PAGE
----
February 16, 2014 by smumcounty
Felix Bressart was born in East Prussia in 1892, an area that is now part of Russia. He took to the stage in his early twenties and had his stage debut in 1914. By 1928, he began acting in films in Germany where over the next few years he established himself in leading roles of minor films. When the Nazis came to power in 1933, the Jewish Bressart moved to Austria where life was a bit easier for Jews. He remained in Austria until 1936 when he left, again fleeing Nazi persecution. By 1939, he had made his way to Hollywood and found work with the help of other European émigrés. Producer Joe Pasternak, who had previously worked in Germany, cast him in “Three Smart Girls Grow Up” (1939), a vehicle for Universal’s child star Deanna Durbin and a sequel to 1936’s “Three Smart Girls”. That same year he was cast as Buljanoff in Lubitsch’s “Ninotchka” and the rest is character actor history. MGM liked what they saw and signed him to a contract.
Over the next 10 years he made nearly forty films in Hollywood. With his heavily accented speech and his gentle, soft-spoken delivery he was always called upon to play some sort of avuncular European character. In “Ninotchka” he was one of the three Soviet emissaries living in Paris who are so taken by the luxuries of the West that they forget their duties and Greta Garbo’s Ninotchka is required to bring them to their senses. The next year, Lubitsch cast him in “The Shop Around the Corner” as Pirovitch, the elderly sales clerk and confidante of leading man Jimmy Stewart. As a devoted family man, Bressart is called upon by Stewart to advise him on what a man needs to be making in order to support a family. A timid figure, he is seen quietly slipping away whenever shop owner Mr. Matuschek (Frank Morgan) wants “your opinion, your honest opinion.”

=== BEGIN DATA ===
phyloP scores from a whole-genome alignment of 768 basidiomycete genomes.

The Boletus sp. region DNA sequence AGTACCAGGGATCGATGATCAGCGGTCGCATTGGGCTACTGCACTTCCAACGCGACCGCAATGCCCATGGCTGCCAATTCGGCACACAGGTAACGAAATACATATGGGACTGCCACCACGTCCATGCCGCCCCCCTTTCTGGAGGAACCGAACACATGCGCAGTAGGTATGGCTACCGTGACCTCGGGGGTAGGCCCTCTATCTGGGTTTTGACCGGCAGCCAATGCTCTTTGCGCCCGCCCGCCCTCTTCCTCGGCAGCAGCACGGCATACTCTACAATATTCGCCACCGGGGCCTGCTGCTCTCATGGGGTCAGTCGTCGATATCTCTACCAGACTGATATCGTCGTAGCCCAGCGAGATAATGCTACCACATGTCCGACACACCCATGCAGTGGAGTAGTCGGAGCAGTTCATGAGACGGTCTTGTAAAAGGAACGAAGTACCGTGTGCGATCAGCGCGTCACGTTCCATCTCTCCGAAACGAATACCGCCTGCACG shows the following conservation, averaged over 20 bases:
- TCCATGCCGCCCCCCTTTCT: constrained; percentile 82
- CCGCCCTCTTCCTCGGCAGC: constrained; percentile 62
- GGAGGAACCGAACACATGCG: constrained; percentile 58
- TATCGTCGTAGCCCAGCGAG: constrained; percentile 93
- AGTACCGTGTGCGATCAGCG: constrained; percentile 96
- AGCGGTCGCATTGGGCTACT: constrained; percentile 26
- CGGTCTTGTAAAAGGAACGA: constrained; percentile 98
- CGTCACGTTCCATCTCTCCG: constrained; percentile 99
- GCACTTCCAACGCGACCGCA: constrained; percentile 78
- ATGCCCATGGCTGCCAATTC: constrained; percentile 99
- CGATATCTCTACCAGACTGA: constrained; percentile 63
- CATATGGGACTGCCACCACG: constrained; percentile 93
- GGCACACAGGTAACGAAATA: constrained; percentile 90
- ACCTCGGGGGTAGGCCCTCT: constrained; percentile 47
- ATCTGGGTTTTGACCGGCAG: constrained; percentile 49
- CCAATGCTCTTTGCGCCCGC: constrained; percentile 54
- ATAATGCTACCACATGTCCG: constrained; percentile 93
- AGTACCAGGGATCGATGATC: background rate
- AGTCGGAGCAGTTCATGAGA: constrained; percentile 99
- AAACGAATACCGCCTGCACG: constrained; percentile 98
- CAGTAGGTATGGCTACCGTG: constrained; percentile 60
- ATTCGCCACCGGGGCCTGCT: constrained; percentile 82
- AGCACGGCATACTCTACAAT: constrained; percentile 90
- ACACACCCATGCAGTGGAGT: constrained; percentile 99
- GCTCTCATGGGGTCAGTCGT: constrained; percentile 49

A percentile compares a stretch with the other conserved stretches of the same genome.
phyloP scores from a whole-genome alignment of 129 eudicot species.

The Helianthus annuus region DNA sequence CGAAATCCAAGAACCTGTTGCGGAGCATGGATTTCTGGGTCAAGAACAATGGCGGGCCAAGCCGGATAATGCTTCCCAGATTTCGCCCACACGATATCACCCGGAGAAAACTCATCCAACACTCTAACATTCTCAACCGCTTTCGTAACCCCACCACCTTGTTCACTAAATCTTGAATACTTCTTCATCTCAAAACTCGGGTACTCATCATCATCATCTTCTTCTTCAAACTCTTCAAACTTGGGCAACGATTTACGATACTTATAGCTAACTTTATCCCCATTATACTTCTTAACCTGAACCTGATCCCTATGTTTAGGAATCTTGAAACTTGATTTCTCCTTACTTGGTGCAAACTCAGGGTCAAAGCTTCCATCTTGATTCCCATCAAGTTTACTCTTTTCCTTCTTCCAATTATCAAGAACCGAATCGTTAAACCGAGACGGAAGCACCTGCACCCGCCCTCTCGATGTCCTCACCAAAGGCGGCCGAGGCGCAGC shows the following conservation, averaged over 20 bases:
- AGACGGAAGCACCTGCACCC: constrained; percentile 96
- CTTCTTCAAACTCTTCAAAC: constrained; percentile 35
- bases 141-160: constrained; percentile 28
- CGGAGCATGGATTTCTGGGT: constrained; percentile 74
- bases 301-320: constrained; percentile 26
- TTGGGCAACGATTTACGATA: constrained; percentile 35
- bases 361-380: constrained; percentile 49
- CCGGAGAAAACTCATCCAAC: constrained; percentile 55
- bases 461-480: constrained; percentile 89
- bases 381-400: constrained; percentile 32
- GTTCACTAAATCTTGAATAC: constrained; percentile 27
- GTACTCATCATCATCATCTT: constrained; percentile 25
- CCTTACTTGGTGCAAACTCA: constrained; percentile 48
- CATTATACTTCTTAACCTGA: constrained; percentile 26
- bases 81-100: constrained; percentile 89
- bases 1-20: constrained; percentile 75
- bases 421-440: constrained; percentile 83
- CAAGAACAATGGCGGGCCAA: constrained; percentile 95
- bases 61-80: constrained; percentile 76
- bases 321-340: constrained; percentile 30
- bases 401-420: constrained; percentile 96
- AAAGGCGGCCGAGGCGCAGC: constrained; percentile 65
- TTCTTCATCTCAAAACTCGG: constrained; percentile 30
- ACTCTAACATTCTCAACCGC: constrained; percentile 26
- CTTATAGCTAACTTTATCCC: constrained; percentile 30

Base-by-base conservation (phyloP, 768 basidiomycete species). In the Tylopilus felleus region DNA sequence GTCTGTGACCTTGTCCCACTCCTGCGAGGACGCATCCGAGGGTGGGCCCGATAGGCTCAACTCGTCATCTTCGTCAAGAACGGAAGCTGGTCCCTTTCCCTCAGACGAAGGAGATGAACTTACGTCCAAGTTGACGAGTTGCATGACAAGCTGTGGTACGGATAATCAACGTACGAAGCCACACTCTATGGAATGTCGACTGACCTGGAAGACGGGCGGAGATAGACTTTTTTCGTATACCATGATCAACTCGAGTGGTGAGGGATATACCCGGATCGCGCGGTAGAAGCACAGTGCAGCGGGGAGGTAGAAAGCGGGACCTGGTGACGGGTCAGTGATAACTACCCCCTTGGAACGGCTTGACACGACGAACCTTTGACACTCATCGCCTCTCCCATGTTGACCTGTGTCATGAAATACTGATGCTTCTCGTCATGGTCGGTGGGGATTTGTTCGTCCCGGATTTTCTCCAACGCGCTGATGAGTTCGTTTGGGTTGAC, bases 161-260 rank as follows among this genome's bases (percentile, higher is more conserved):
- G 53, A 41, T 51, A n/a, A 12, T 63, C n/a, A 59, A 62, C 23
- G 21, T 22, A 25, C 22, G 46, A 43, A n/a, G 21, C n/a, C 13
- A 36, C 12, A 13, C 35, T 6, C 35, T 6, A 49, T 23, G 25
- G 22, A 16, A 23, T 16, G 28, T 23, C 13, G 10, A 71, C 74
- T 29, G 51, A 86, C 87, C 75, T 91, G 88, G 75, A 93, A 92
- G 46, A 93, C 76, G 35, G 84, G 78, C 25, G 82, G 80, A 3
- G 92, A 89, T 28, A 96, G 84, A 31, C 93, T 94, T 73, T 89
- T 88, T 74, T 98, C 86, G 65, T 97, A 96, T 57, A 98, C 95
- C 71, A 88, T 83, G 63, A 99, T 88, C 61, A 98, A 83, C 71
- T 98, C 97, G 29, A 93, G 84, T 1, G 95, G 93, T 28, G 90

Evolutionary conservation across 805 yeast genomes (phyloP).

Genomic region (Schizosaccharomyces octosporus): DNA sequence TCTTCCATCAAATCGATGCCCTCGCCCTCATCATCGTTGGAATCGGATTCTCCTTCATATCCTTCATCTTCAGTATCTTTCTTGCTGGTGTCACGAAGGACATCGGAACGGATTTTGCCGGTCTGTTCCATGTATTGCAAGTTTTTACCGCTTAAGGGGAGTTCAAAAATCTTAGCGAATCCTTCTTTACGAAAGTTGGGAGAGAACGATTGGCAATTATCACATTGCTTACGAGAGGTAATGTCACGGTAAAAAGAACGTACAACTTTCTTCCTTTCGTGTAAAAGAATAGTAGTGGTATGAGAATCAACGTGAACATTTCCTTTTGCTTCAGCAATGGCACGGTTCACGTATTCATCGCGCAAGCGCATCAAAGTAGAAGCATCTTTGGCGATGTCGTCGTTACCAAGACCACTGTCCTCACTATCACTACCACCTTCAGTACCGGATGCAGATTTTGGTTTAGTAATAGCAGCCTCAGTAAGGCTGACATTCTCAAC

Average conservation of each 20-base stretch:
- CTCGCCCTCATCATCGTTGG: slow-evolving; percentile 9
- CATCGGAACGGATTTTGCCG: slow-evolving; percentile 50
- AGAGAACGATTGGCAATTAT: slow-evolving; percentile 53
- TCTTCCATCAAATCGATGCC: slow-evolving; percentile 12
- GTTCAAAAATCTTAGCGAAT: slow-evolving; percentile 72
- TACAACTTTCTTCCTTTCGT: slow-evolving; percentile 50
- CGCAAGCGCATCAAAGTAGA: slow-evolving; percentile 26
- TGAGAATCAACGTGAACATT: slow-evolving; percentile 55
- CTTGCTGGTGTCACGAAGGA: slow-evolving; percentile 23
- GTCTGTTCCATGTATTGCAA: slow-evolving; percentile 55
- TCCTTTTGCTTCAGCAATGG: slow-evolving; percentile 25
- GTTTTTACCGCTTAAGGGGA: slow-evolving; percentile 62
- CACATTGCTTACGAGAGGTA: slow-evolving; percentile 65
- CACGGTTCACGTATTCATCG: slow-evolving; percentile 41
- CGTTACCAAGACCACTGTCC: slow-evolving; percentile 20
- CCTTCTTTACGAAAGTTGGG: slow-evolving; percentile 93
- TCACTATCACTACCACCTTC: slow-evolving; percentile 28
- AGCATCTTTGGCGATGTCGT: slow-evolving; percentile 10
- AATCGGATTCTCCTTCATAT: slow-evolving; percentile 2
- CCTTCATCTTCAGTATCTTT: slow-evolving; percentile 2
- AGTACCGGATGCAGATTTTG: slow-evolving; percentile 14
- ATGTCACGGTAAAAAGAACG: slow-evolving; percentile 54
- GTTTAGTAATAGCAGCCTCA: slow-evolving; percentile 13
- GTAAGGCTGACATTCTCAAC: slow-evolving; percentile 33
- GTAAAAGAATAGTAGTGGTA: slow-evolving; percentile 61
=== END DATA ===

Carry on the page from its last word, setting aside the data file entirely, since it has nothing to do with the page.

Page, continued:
In 1942, he appeared in another classic Lubitsch film, “To Be or Not to Be”, as Greenberg the spear-carrying extra who dreams of playing Shylock. In the end, he gets his wish playing a part in a complex plot to escape Nazi occupied Poland. His recitation of Shakespeare’s “Hath not a Jew eyes” monologue is a surprisingly moving moment in an otherwise comic film and is especially poignant when you consider that Bressart had to escape the Nazis because of his Jewish ancestry.
Felix Bressart’s career was tragically cut short in 1949 when he died of leukemia at the age of 57. He left behind his wife, Frieda, and an unfinished film, “My Friend Irma”. His part was recast with Hans Conried but some of the long takes of Felix still remain in the film.
Bressart in “Ninotchka” (1939)